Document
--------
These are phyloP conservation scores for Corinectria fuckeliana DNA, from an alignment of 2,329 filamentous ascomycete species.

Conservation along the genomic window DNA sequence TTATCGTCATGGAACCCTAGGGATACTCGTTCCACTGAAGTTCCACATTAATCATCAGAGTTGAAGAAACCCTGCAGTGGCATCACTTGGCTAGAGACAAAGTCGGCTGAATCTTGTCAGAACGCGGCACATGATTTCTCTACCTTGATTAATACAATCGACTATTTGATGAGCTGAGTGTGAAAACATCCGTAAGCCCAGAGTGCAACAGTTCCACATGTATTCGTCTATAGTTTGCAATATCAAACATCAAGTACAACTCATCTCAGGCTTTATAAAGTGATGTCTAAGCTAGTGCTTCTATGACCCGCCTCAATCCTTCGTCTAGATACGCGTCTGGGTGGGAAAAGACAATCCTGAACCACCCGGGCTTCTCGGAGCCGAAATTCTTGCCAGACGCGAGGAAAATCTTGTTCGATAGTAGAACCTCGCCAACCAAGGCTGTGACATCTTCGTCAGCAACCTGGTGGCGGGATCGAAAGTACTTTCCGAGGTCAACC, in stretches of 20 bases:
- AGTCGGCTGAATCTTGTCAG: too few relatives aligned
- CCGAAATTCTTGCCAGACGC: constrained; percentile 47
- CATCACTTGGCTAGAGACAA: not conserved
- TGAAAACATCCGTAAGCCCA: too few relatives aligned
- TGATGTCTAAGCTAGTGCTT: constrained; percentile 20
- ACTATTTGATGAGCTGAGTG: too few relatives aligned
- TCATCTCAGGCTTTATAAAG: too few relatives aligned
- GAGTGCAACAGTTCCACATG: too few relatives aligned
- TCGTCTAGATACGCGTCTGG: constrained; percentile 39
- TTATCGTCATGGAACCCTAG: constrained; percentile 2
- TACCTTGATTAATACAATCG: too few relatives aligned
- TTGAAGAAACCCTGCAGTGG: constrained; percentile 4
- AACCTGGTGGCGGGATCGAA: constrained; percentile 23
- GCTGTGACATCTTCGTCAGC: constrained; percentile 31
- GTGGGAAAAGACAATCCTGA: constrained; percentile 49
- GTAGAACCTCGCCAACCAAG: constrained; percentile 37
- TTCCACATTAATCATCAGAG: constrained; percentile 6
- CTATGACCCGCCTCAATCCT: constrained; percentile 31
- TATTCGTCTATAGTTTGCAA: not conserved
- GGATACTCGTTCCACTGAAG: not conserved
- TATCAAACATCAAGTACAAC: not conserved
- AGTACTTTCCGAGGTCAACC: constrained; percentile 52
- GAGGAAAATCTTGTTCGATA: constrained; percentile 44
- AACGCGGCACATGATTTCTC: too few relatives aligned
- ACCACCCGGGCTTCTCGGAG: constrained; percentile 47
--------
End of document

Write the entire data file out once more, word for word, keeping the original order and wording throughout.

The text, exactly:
These are phyloP conservation scores for Corinectria fuckeliana DNA, from an alignment of 2,329 filamentous ascomycete species.

Conservation along the genomic window DNA sequence TTATCGTCATGGAACCCTAGGGATACTCGTTCCACTGAAGTTCCACATTAATCATCAGAGTTGAAGAAACCCTGCAGTGGCATCACTTGGCTAGAGACAAAGTCGGCTGAATCTTGTCAGAACGCGGCACATGATTTCTCTACCTTGATTAATACAATCGACTATTTGATGAGCTGAGTGTGAAAACATCCGTAAGCCCAGAGTGCAACAGTTCCACATGTATTCGTCTATAGTTTGCAATATCAAACATCAAGTACAACTCATCTCAGGCTTTATAAAGTGATGTCTAAGCTAGTGCTTCTATGACCCGCCTCAATCCTTCGTCTAGATACGCGTCTGGGTGGGAAAAGACAATCCTGAACCACCCGGGCTTCTCGGAGCCGAAATTCTTGCCAGACGCGAGGAAAATCTTGTTCGATAGTAGAACCTCGCCAACCAAGGCTGTGACATCTTCGTCAGCAACCTGGTGGCGGGATCGAAAGTACTTTCCGAGGTCAACC, in stretches of 20 bases:
- AGTCGGCTGAATCTTGTCAG: too few relatives aligned
- CCGAAATTCTTGCCAGACGC: constrained; percentile 47
- CATCACTTGGCTAGAGACAA: not conserved
- TGAAAACATCCGTAAGCCCA: too few relatives aligned
- TGATGTCTAAGCTAGTGCTT: constrained; percentile 20
- ACTATTTGATGAGCTGAGTG: too few relatives aligned
- TCATCTCAGGCTTTATAAAG: too few relatives aligned
- GAGTGCAACAGTTCCACATG: too few relatives aligned
- TCGTCTAGATACGCGTCTGG: constrained; percentile 39
- TTATCGTCATGGAACCCTAG: constrained; percentile 2
- TACCTTGATTAATACAATCG: too few relatives aligned
- TTGAAGAAACCCTGCAGTGG: constrained; percentile 4
- AACCTGGTGGCGGGATCGAA: constrained; percentile 23
- GCTGTGACATCTTCGTCAGC: constrained; percentile 31
- GTGGGAAAAGACAATCCTGA: constrained; percentile 49
- GTAGAACCTCGCCAACCAAG: constrained; percentile 37
- TTCCACATTAATCATCAGAG: constrained; percentile 6
- CTATGACCCGCCTCAATCCT: constrained; percentile 31
- TATTCGTCTATAGTTTGCAA: not conserved
- GGATACTCGTTCCACTGAAG: not conserved
- TATCAAACATCAAGTACAAC: not conserved
- AGTACTTTCCGAGGTCAACC: constrained; percentile 52
- GAGGAAAATCTTGTTCGATA: constrained; percentile 44
- AACGCGGCACATGATTTCTC: too few relatives aligned
- ACCACCCGGGCTTCTCGGAG: constrained; percentile 47